It is argued that, while a party who is the sole plaintiff or defendant may always disqualify one judge by complying with the statute, a party who is one of several plaintiffs or defendants is placed in a less favorable position. However, this is true only to a limited extent. Initially, a party who is joined with others cannot be in a worse position than a single party, since he has an equal opportunity to disqualify the judge assigned to hear the case. Such a party cannot possibly be placed at a disadvantage unless one of his coparties has already disqualified a judge in the same action, and then only if his interests are substantially the same as the interests of the one who exercised the challenge. The Legislature could reasonably determine that this limited restriction was justified in order to prevent the undue delays which could otherwise occur, and we hold that section 170.6 does not arbitrarily discriminate against multiple parties.
Let a writ of mandate issue directing respondents to assign the case for trial to a judge other than Judge A. A. Scott.
Shenk, J., Carter, J., Traynor, J., and Spence, J., concurred.
McComb, J., dissented. [50 Cal.2d 701]
Section 170.6 of the Code of Civil Procedure provides:
"(1) No judge of any superior, municipal or justice court of the State of California shall try any civil action or special proceeding of any kind or character nor hear any matter therein which involves a contested issue of law or fact when it shall be established as hereinafter provided that such judge is prejudiced against any party or attorney or the interests of any party or attorney appearing in such action or proceeding.
"(2) Any party to or any attorney appearing in any such action or proceeding may establish such prejudice by an oral or written motion without notice supported by affidavit that the judge before whom such action or proceeding is pending or to whom it is assigned is prejudiced against any such party or attorney or the interest of such party or attorney so that such party or attorney cannot or believes that he cannot have a fair and impartial trial or hearing before such judge. Where the judge assigned to or who is scheduled to try the cause or hear the matter is known at least 10 days before the date set for trial or hearing, the motion shall be made at least five days before that date. If directed to the trial of a cause where there is a master calendar, the motion shall be made to the judge supervising the master calendar not later than the time the cause is assigned for trial. In no event shall any judge entertain such motion if it be made after the drawing of the name of the first juror, or if there be no jury, after the making of an opening statement by counsel for plaintiff, or if there be no such statement, then after swearing in the first witness or the giving of any evidence or after trial of the cause has otherwise commenced. If the motion is directed to a hearing (other than the trial of a cause), the motion must be made not later than the commencement of the hearing. In the case of trials or hearings not herein specifically provided for, the procedure herein specified shall be followed as nearly as may be.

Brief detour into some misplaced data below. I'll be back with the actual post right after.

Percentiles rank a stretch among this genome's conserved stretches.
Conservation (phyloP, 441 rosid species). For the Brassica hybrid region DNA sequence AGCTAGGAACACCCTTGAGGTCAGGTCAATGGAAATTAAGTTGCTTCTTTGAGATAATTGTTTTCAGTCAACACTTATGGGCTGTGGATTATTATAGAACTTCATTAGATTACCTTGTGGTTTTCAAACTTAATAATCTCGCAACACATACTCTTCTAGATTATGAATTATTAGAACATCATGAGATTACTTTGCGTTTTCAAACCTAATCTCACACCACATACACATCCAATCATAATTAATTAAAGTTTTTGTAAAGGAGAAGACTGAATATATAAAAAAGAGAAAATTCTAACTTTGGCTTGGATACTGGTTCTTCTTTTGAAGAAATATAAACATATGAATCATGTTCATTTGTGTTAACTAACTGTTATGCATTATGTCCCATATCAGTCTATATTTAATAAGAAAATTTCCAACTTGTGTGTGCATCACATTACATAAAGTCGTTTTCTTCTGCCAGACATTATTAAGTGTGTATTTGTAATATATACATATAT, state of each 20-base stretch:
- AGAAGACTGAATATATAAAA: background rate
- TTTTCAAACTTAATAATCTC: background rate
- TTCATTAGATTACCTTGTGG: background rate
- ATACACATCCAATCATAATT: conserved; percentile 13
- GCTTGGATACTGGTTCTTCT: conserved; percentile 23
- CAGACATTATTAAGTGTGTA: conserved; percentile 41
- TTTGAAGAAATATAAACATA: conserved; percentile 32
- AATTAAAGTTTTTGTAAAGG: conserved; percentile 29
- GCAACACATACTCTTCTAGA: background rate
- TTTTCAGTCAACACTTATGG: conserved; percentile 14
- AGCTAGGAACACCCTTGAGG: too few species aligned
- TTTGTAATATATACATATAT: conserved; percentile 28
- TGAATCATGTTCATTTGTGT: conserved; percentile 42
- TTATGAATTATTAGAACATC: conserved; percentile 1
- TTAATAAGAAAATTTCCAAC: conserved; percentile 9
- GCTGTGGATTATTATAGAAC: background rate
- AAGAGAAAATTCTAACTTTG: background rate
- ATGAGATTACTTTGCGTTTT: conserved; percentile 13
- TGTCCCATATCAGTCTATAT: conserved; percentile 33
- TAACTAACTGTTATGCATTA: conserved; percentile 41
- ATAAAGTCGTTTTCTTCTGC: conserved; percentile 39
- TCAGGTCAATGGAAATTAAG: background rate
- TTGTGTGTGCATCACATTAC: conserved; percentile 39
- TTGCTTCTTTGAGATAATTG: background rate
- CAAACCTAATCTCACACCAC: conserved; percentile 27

"(3) If such motion is duly presented and such affidavit is duly filed, thereupon and without any further act or proof, the judge supervising the master calendar, if any, shall assign some other judge to try the cause or hear the matter. In other cases, the trial of the cause or the hearing of the matter shall be assigned or transferred to another judge of the court in which the trial or matter is pending or, if there is no other judge of the court in which the trial or matter is pending, the chairman of the judicial council shall assign some other judge to try such cause or hear such matter as promptly as possible. Under no circumstances shall a party or attorney be permitted to make more than one such motion in any one action or special proceeding pursuant to this section; and in actions or special proceedings where there may be more than one plaintiff or similar party or more than one defendant or similar party appearing in the action or special proceeding, only one motion for each side may be made in any one action or special proceeding.